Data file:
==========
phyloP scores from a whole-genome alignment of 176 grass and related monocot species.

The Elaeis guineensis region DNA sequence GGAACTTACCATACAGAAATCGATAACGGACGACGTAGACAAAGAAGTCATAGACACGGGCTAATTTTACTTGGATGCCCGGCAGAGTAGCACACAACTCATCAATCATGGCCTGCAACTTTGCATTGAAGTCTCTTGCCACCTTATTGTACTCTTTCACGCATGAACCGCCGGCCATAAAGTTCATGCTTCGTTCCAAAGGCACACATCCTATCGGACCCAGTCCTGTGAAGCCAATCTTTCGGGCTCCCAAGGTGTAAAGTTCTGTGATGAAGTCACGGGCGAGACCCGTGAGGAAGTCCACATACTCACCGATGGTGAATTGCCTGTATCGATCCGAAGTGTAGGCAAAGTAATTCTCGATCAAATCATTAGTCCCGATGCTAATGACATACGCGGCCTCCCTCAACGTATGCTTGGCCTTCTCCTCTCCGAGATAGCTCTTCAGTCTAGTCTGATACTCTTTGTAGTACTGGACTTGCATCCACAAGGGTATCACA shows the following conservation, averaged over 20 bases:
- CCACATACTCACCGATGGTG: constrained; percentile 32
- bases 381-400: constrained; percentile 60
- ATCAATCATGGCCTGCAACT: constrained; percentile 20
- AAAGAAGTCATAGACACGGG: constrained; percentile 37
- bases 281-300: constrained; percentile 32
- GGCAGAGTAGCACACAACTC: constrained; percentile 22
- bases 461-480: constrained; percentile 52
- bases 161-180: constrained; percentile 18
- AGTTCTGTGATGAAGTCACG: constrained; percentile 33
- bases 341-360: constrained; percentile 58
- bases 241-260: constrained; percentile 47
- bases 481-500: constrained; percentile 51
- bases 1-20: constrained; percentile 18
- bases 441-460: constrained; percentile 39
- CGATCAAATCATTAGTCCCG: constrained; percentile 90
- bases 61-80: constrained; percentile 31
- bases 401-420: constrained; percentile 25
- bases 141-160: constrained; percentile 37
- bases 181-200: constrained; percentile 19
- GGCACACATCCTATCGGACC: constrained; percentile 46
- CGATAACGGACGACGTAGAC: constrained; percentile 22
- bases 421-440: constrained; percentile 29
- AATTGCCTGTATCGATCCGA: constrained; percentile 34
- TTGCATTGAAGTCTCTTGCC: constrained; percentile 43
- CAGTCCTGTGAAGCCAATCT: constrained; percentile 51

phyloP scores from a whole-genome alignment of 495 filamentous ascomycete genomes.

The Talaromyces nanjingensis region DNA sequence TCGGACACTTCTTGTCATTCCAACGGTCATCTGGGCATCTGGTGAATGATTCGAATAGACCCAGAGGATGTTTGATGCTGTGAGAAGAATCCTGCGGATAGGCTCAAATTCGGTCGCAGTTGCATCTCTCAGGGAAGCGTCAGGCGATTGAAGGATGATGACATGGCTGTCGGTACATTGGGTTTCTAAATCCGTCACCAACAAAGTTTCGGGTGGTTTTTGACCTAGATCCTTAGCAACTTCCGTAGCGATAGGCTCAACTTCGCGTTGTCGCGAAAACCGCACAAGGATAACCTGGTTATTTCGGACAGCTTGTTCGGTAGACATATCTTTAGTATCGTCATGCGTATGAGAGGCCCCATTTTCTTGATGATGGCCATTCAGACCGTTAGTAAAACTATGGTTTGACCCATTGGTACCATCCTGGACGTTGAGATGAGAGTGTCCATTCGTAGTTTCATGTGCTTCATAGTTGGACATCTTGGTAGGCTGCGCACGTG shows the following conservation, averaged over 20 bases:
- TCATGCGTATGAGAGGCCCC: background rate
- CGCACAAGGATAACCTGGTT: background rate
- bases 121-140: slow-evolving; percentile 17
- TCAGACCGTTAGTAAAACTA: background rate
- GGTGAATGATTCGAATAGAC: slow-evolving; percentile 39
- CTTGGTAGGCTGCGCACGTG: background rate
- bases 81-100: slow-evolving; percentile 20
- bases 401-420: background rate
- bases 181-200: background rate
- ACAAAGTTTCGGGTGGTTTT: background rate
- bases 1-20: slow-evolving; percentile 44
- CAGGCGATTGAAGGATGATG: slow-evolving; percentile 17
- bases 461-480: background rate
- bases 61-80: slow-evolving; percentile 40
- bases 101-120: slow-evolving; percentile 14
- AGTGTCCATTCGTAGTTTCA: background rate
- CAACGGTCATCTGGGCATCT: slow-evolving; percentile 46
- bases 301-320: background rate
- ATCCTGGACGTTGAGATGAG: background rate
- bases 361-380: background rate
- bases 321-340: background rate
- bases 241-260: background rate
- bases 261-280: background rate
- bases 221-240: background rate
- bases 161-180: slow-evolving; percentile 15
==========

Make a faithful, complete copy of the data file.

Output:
phyloP scores from a whole-genome alignment of 176 grass and related monocot species.

The Elaeis guineensis region DNA sequence GGAACTTACCATACAGAAATCGATAACGGACGACGTAGACAAAGAAGTCATAGACACGGGCTAATTTTACTTGGATGCCCGGCAGAGTAGCACACAACTCATCAATCATGGCCTGCAACTTTGCATTGAAGTCTCTTGCCACCTTATTGTACTCTTTCACGCATGAACCGCCGGCCATAAAGTTCATGCTTCGTTCCAAAGGCACACATCCTATCGGACCCAGTCCTGTGAAGCCAATCTTTCGGGCTCCCAAGGTGTAAAGTTCTGTGATGAAGTCACGGGCGAGACCCGTGAGGAAGTCCACATACTCACCGATGGTGAATTGCCTGTATCGATCCGAAGTGTAGGCAAAGTAATTCTCGATCAAATCATTAGTCCCGATGCTAATGACATACGCGGCCTCCCTCAACGTATGCTTGGCCTTCTCCTCTCCGAGATAGCTCTTCAGTCTAGTCTGATACTCTTTGTAGTACTGGACTTGCATCCACAAGGGTATCACA shows the following conservation, averaged over 20 bases:
- CCACATACTCACCGATGGTG: constrained; percentile 32
- bases 381-400: constrained; percentile 60
- ATCAATCATGGCCTGCAACT: constrained; percentile 20
- AAAGAAGTCATAGACACGGG: constrained; percentile 37
- bases 281-300: constrained; percentile 32
- GGCAGAGTAGCACACAACTC: constrained; percentile 22
- bases 461-480: constrained; percentile 52
- bases 161-180: constrained; percentile 18
- AGTTCTGTGATGAAGTCACG: constrained; percentile 33
- bases 341-360: constrained; percentile 58
- bases 241-260: constrained; percentile 47
- bases 481-500: constrained; percentile 51
- bases 1-20: constrained; percentile 18
- bases 441-460: constrained; percentile 39
- CGATCAAATCATTAGTCCCG: constrained; percentile 90
- bases 61-80: constrained; percentile 31
- bases 401-420: constrained; percentile 25
- bases 141-160: constrained; percentile 37
- bases 181-200: constrained; percentile 19
- GGCACACATCCTATCGGACC: constrained; percentile 46
- CGATAACGGACGACGTAGAC: constrained; percentile 22
- bases 421-440: constrained; percentile 29
- AATTGCCTGTATCGATCCGA: constrained; percentile 34
- TTGCATTGAAGTCTCTTGCC: constrained; percentile 43
- CAGTCCTGTGAAGCCAATCT: constrained; percentile 51

phyloP scores from a whole-genome alignment of 495 filamentous ascomycete genomes.

The Talaromyces nanjingensis region DNA sequence TCGGACACTTCTTGTCATTCCAACGGTCATCTGGGCATCTGGTGAATGATTCGAATAGACCCAGAGGATGTTTGATGCTGTGAGAAGAATCCTGCGGATAGGCTCAAATTCGGTCGCAGTTGCATCTCTCAGGGAAGCGTCAGGCGATTGAAGGATGATGACATGGCTGTCGGTACATTGGGTTTCTAAATCCGTCACCAACAAAGTTTCGGGTGGTTTTTGACCTAGATCCTTAGCAACTTCCGTAGCGATAGGCTCAACTTCGCGTTGTCGCGAAAACCGCACAAGGATAACCTGGTTATTTCGGACAGCTTGTTCGGTAGACATATCTTTAGTATCGTCATGCGTATGAGAGGCCCCATTTTCTTGATGATGGCCATTCAGACCGTTAGTAAAACTATGGTTTGACCCATTGGTACCATCCTGGACGTTGAGATGAGAGTGTCCATTCGTAGTTTCATGTGCTTCATAGTTGGACATCTTGGTAGGCTGCGCACGTG shows the following conservation, averaged over 20 bases:
- TCATGCGTATGAGAGGCCCC: background rate
- CGCACAAGGATAACCTGGTT: background rate
- bases 121-140: slow-evolving; percentile 17
- TCAGACCGTTAGTAAAACTA: background rate
- GGTGAATGATTCGAATAGAC: slow-evolving; percentile 39
- CTTGGTAGGCTGCGCACGTG: background rate
- bases 81-100: slow-evolving; percentile 20
- bases 401-420: background rate
- bases 181-200: background rate
- ACAAAGTTTCGGGTGGTTTT: background rate
- bases 1-20: slow-evolving; percentile 44
- CAGGCGATTGAAGGATGATG: slow-evolving; percentile 17
- bases 461-480: background rate
- bases 61-80: slow-evolving; percentile 40
- bases 101-120: slow-evolving; percentile 14
- AGTGTCCATTCGTAGTTTCA: background rate
- CAACGGTCATCTGGGCATCT: slow-evolving; percentile 46
- bases 301-320: background rate
- ATCCTGGACGTTGAGATGAG: background rate
- bases 361-380: background rate
- bases 321-340: background rate
- bases 241-260: background rate
- bases 261-280: background rate
- bases 221-240: background rate
- bases 161-180: slow-evolving; percentile 15